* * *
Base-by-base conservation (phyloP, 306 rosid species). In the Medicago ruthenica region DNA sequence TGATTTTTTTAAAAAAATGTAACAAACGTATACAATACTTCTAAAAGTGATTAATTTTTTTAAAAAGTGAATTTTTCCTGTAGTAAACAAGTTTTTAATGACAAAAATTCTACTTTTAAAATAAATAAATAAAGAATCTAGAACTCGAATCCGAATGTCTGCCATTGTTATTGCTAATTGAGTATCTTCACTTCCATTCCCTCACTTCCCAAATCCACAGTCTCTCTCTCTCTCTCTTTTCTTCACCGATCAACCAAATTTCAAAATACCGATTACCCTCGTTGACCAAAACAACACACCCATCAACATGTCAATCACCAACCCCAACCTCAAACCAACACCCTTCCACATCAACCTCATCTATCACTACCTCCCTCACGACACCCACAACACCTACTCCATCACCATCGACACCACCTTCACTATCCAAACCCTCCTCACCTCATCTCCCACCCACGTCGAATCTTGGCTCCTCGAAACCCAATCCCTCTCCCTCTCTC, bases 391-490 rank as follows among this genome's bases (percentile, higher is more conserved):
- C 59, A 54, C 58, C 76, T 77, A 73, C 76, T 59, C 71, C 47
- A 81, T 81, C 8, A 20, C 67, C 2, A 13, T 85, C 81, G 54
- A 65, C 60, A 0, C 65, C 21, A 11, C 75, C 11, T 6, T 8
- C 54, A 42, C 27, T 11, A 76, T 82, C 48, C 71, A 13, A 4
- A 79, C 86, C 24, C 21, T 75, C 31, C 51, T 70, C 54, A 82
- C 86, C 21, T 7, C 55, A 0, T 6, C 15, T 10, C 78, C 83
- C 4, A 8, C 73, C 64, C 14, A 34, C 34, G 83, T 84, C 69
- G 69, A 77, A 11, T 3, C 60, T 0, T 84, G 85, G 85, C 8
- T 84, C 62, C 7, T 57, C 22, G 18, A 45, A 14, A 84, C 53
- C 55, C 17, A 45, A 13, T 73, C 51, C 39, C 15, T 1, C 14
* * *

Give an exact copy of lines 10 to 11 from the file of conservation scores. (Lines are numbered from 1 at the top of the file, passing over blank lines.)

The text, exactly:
- T 84, C 62, C 7, T 57, C 22, G 18, A 45, A 14, A 84, C 53
- C 55, C 17, A 45, A 13, T 73, C 51, C 39, C 15, T 1, C 14